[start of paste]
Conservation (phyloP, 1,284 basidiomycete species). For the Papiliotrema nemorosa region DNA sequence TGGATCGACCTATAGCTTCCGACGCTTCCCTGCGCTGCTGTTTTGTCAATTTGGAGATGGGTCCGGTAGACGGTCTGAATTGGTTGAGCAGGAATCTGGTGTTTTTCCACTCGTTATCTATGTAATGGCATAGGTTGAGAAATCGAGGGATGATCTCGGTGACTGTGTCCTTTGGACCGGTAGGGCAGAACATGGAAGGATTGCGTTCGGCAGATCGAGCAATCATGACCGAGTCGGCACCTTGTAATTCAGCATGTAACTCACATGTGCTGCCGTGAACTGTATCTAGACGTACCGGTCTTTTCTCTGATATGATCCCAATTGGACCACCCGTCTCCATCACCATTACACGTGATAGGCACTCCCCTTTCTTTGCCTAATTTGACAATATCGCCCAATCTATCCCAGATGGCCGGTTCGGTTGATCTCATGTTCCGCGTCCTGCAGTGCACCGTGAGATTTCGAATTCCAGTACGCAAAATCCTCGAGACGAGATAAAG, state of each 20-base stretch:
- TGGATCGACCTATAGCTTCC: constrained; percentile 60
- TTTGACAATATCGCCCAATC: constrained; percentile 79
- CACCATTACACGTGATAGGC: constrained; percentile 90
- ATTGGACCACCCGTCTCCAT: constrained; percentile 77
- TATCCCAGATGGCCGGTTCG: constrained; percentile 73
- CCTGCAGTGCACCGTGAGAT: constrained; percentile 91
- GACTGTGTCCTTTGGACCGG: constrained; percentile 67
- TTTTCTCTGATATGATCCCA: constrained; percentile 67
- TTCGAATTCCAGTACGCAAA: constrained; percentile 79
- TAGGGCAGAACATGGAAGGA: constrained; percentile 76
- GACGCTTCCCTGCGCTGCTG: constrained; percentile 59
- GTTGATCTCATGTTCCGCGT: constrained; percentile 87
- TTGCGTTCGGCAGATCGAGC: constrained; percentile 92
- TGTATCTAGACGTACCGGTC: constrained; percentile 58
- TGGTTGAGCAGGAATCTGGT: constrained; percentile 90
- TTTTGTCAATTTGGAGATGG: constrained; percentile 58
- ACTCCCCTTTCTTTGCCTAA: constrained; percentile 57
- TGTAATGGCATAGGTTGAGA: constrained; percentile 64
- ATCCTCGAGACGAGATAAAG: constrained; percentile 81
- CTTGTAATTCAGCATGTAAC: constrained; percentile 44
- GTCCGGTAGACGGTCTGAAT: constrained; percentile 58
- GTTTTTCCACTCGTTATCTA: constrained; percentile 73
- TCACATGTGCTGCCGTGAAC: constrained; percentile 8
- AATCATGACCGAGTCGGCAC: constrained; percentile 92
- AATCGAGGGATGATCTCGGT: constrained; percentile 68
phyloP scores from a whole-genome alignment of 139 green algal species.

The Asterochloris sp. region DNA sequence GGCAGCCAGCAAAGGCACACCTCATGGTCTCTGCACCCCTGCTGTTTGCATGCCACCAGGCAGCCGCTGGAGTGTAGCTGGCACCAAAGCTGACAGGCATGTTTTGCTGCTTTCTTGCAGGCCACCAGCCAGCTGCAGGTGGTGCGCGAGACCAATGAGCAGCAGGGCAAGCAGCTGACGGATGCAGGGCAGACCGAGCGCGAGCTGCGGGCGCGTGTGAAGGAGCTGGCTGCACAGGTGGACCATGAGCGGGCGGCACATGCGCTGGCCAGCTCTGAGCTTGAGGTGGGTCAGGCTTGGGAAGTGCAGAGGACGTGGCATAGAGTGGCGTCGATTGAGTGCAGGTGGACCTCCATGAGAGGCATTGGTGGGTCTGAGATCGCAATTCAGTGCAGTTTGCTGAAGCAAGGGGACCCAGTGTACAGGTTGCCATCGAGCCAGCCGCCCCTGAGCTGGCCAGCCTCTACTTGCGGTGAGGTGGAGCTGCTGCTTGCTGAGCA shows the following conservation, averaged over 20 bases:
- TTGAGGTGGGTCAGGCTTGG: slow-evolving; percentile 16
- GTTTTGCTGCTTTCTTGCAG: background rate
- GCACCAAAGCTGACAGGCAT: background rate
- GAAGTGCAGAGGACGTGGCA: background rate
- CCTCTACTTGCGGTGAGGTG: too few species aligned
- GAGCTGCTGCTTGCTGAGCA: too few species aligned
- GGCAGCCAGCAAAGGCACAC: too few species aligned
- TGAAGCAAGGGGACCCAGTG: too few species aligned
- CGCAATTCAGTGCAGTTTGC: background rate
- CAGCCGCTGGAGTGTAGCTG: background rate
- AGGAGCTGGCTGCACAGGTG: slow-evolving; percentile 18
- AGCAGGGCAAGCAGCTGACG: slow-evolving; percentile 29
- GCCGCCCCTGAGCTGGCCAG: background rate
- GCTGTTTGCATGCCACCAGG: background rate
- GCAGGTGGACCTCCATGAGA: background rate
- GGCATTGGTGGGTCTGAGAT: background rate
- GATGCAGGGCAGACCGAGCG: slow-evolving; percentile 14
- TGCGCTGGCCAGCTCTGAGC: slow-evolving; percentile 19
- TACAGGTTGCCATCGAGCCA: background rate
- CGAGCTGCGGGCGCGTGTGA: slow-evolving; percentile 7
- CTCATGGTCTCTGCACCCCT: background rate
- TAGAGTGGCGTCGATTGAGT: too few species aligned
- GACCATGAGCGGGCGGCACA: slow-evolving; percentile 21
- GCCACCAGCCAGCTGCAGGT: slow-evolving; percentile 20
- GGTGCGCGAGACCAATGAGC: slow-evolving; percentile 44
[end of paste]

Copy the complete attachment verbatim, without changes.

Conservation (phyloP, 1,284 basidiomycete species). For the Papiliotrema nemorosa region DNA sequence TGGATCGACCTATAGCTTCCGACGCTTCCCTGCGCTGCTGTTTTGTCAATTTGGAGATGGGTCCGGTAGACGGTCTGAATTGGTTGAGCAGGAATCTGGTGTTTTTCCACTCGTTATCTATGTAATGGCATAGGTTGAGAAATCGAGGGATGATCTCGGTGACTGTGTCCTTTGGACCGGTAGGGCAGAACATGGAAGGATTGCGTTCGGCAGATCGAGCAATCATGACCGAGTCGGCACCTTGTAATTCAGCATGTAACTCACATGTGCTGCCGTGAACTGTATCTAGACGTACCGGTCTTTTCTCTGATATGATCCCAATTGGACCACCCGTCTCCATCACCATTACACGTGATAGGCACTCCCCTTTCTTTGCCTAATTTGACAATATCGCCCAATCTATCCCAGATGGCCGGTTCGGTTGATCTCATGTTCCGCGTCCTGCAGTGCACCGTGAGATTTCGAATTCCAGTACGCAAAATCCTCGAGACGAGATAAAG, state of each 20-base stretch:
- TGGATCGACCTATAGCTTCC: constrained; percentile 60
- TTTGACAATATCGCCCAATC: constrained; percentile 79
- CACCATTACACGTGATAGGC: constrained; percentile 90
- ATTGGACCACCCGTCTCCAT: constrained; percentile 77
- TATCCCAGATGGCCGGTTCG: constrained; percentile 73
- CCTGCAGTGCACCGTGAGAT: constrained; percentile 91
- GACTGTGTCCTTTGGACCGG: constrained; percentile 67
- TTTTCTCTGATATGATCCCA: constrained; percentile 67
- TTCGAATTCCAGTACGCAAA: constrained; percentile 79
- TAGGGCAGAACATGGAAGGA: constrained; percentile 76
- GACGCTTCCCTGCGCTGCTG: constrained; percentile 59
- GTTGATCTCATGTTCCGCGT: constrained; percentile 87
- TTGCGTTCGGCAGATCGAGC: constrained; percentile 92
- TGTATCTAGACGTACCGGTC: constrained; percentile 58
- TGGTTGAGCAGGAATCTGGT: constrained; percentile 90
- TTTTGTCAATTTGGAGATGG: constrained; percentile 58
- ACTCCCCTTTCTTTGCCTAA: constrained; percentile 57
- TGTAATGGCATAGGTTGAGA: constrained; percentile 64
- ATCCTCGAGACGAGATAAAG: constrained; percentile 81
- CTTGTAATTCAGCATGTAAC: constrained; percentile 44
- GTCCGGTAGACGGTCTGAAT: constrained; percentile 58
- GTTTTTCCACTCGTTATCTA: constrained; percentile 73
- TCACATGTGCTGCCGTGAAC: constrained; percentile 8
- AATCATGACCGAGTCGGCAC: constrained; percentile 92
- AATCGAGGGATGATCTCGGT: constrained; percentile 68
phyloP scores from a whole-genome alignment of 139 green algal species.

The Asterochloris sp. region DNA sequence GGCAGCCAGCAAAGGCACACCTCATGGTCTCTGCACCCCTGCTGTTTGCATGCCACCAGGCAGCCGCTGGAGTGTAGCTGGCACCAAAGCTGACAGGCATGTTTTGCTGCTTTCTTGCAGGCCACCAGCCAGCTGCAGGTGGTGCGCGAGACCAATGAGCAGCAGGGCAAGCAGCTGACGGATGCAGGGCAGACCGAGCGCGAGCTGCGGGCGCGTGTGAAGGAGCTGGCTGCACAGGTGGACCATGAGCGGGCGGCACATGCGCTGGCCAGCTCTGAGCTTGAGGTGGGTCAGGCTTGGGAAGTGCAGAGGACGTGGCATAGAGTGGCGTCGATTGAGTGCAGGTGGACCTCCATGAGAGGCATTGGTGGGTCTGAGATCGCAATTCAGTGCAGTTTGCTGAAGCAAGGGGACCCAGTGTACAGGTTGCCATCGAGCCAGCCGCCCCTGAGCTGGCCAGCCTCTACTTGCGGTGAGGTGGAGCTGCTGCTTGCTGAGCA shows the following conservation, averaged over 20 bases:
- TTGAGGTGGGTCAGGCTTGG: slow-evolving; percentile 16
- GTTTTGCTGCTTTCTTGCAG: background rate
- GCACCAAAGCTGACAGGCAT: background rate
- GAAGTGCAGAGGACGTGGCA: background rate
- CCTCTACTTGCGGTGAGGTG: too few species aligned
- GAGCTGCTGCTTGCTGAGCA: too few species aligned
- GGCAGCCAGCAAAGGCACAC: too few species aligned
- TGAAGCAAGGGGACCCAGTG: too few species aligned
- CGCAATTCAGTGCAGTTTGC: background rate
- CAGCCGCTGGAGTGTAGCTG: background rate
- AGGAGCTGGCTGCACAGGTG: slow-evolving; percentile 18
- AGCAGGGCAAGCAGCTGACG: slow-evolving; percentile 29
- GCCGCCCCTGAGCTGGCCAG: background rate
- GCTGTTTGCATGCCACCAGG: background rate
- GCAGGTGGACCTCCATGAGA: background rate
- GGCATTGGTGGGTCTGAGAT: background rate
- GATGCAGGGCAGACCGAGCG: slow-evolving; percentile 14
- TGCGCTGGCCAGCTCTGAGC: slow-evolving; percentile 19
- TACAGGTTGCCATCGAGCCA: background rate
- CGAGCTGCGGGCGCGTGTGA: slow-evolving; percentile 7
- CTCATGGTCTCTGCACCCCT: background rate
- TAGAGTGGCGTCGATTGAGT: too few species aligned
- GACCATGAGCGGGCGGCACA: slow-evolving; percentile 21
- GCCACCAGCCAGCTGCAGGT: slow-evolving; percentile 20
- GGTGCGCGAGACCAATGAGC: slow-evolving; percentile 44